One Minute With…
Ryan Putnam

Ryan as a Mummy

Hi Ryan, thanks for taking time to chat with One Minute With. Tell us a little bit about yourself and your work.

Thanks for the chat! I’m a designer, illustrator and blogger. I run the design studio Rype Arts, the blog Vectips, and the online shop Vector Mill. I have always sketched, doodled, and created things. I dabbled in fine art in high school and received a BFA in Graphic Design from Colorado State University. After college I worked for a print shop and a small design studio before becoming a full-time freelance designer, illustrator, and blogger.

Walk us through a typical day in the life of Ryan Putnam.

To get the juices flowing, I start with some coffee. Once I hop on the computer, I read through a bunch of feeds and do my first round of communications consisting of mostly emails, Tweets, and Facebooking. After that, I have to turn off all distractions or else I couldn’t get anything done. I usually do the most intensive work in the morning. Usually this is client jobs, a long tutorial, or working on some stock illustrations. I do another round of communication before lunch, do lighter work in the afternoon, another round of communication at the end of the day and I’m done! I have some days set for specific tasks. For example, Fridays are bookkeeping and administration type of work.

Just Ryan

How did you get into design?

It was just a natural progression from the art I was doing in high-school. I was always nervous about relying on the salary of a fine artist so I thought a career in graphic design would suffice financially. It wasn’t until I started taking design courses I realized how much I loved design and illustration. I have always valued the utilitarian side of art and design offers so much more than pure aesthetics. Design is a balance between usability and aesthetics. It’s fun and challenging.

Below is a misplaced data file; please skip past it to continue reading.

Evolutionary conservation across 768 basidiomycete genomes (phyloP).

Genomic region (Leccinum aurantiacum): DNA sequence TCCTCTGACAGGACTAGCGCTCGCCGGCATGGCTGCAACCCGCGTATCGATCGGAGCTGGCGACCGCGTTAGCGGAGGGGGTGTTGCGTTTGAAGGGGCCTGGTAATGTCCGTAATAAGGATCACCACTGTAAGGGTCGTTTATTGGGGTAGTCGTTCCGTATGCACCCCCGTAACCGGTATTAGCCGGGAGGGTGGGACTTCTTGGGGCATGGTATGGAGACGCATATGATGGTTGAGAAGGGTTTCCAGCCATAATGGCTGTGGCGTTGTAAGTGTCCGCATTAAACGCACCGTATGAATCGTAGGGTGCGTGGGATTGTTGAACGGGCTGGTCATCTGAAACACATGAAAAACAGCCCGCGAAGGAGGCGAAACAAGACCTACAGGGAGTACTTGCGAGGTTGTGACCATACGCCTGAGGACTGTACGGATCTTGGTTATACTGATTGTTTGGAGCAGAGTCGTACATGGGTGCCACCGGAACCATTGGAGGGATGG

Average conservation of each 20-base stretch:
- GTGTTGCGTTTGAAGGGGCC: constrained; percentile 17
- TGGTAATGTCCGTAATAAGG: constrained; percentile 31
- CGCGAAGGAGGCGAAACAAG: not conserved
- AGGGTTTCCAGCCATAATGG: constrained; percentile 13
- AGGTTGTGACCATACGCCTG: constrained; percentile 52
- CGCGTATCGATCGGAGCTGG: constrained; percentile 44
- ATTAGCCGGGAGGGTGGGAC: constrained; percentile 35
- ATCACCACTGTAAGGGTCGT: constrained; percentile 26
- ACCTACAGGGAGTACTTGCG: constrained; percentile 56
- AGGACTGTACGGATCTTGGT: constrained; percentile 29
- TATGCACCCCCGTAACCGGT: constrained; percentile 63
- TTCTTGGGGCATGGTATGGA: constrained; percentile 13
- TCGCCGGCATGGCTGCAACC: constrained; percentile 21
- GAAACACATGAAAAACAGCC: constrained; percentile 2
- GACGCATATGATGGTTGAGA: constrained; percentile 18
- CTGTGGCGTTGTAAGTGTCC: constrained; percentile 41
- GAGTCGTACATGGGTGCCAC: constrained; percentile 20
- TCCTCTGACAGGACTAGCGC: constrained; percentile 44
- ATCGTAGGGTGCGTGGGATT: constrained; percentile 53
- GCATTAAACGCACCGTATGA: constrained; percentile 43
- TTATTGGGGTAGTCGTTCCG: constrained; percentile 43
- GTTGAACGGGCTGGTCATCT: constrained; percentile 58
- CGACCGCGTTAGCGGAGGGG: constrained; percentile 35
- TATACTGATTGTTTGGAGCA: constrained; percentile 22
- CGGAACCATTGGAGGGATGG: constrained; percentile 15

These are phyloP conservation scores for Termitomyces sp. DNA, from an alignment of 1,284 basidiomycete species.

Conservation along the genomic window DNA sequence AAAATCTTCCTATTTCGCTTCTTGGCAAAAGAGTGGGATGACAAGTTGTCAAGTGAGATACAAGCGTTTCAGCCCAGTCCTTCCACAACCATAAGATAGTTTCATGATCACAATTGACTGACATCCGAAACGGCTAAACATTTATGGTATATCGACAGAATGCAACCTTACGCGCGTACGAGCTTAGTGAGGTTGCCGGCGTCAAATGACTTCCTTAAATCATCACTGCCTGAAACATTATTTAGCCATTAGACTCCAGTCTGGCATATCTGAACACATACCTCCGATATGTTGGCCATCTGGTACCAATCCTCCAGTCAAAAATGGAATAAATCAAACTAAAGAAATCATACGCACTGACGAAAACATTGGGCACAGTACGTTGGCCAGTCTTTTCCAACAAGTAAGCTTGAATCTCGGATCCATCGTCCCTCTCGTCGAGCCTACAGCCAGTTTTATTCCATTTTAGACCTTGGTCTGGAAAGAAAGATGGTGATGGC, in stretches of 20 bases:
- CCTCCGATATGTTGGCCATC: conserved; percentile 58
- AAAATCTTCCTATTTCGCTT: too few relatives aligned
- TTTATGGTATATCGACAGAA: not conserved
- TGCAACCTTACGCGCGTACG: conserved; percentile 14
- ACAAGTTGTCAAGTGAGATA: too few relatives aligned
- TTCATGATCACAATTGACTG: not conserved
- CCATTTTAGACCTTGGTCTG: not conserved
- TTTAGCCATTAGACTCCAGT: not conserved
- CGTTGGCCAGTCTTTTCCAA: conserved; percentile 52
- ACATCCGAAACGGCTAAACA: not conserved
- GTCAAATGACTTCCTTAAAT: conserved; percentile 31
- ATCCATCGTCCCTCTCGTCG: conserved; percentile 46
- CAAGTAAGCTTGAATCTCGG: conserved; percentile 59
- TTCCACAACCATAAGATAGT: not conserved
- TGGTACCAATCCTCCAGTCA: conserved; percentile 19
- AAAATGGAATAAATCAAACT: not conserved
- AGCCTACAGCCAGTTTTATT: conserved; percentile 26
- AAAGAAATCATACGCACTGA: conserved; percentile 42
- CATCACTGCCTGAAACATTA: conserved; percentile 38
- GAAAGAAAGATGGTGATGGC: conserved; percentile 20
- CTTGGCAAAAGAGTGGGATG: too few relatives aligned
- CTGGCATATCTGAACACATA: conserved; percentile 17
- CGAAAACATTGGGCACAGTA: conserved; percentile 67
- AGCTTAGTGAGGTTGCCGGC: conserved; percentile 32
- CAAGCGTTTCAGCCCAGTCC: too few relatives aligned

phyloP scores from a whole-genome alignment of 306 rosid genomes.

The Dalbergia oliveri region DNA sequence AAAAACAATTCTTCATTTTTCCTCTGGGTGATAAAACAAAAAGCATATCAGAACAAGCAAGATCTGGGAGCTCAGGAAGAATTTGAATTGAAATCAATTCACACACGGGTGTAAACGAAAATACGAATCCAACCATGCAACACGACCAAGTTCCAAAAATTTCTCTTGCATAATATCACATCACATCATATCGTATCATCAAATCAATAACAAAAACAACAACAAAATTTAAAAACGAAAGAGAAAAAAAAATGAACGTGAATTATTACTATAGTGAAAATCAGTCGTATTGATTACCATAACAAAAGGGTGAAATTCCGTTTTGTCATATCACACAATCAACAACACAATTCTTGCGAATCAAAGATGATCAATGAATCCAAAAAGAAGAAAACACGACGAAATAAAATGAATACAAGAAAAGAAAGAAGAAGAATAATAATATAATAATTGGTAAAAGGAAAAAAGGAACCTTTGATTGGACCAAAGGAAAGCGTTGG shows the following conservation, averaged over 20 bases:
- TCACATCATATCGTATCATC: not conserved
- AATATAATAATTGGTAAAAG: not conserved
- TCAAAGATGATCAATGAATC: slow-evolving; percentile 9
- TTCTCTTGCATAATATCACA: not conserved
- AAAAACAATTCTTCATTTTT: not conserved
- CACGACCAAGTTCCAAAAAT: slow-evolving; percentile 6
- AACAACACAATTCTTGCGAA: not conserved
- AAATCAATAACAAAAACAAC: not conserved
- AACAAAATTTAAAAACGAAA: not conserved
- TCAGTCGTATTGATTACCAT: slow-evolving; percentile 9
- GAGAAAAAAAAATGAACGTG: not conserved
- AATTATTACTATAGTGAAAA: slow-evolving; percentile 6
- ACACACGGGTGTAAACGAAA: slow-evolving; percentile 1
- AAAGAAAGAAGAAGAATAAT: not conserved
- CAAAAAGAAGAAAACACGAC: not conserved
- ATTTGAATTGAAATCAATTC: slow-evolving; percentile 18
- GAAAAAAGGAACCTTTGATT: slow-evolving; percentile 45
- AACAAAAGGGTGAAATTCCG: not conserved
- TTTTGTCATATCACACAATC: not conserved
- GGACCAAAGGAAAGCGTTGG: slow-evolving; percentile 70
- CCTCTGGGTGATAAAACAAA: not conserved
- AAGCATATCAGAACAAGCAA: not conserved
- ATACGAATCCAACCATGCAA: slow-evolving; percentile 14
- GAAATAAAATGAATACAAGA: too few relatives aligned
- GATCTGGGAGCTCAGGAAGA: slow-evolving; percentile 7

How do you approach a new project? What’s your design process like?

It really depends on the project. For clients, I have a specific set of steps to take them through. For me, having specific steps make the process faster, easier, and less confusing. For a client, the specific steps usually makes the process less confusing, creates a sense of contribution, and they are usually happier with the end product. The process is a little different depending if it is a branding project, illustration, or web design, but they all start with a questionnaire. The other steps can include a round of sketches, round of mood boards, live examples, and other similar stuff.

Most of the personal work happens a little more organically. It usually starts with an idea or doodle. From there I just expand on the idea. I don’t really have any specific steps on how to take the idea from beginning to end. It just kind of happens. Now that I think about, maybe I should have more a process.

Cosmic City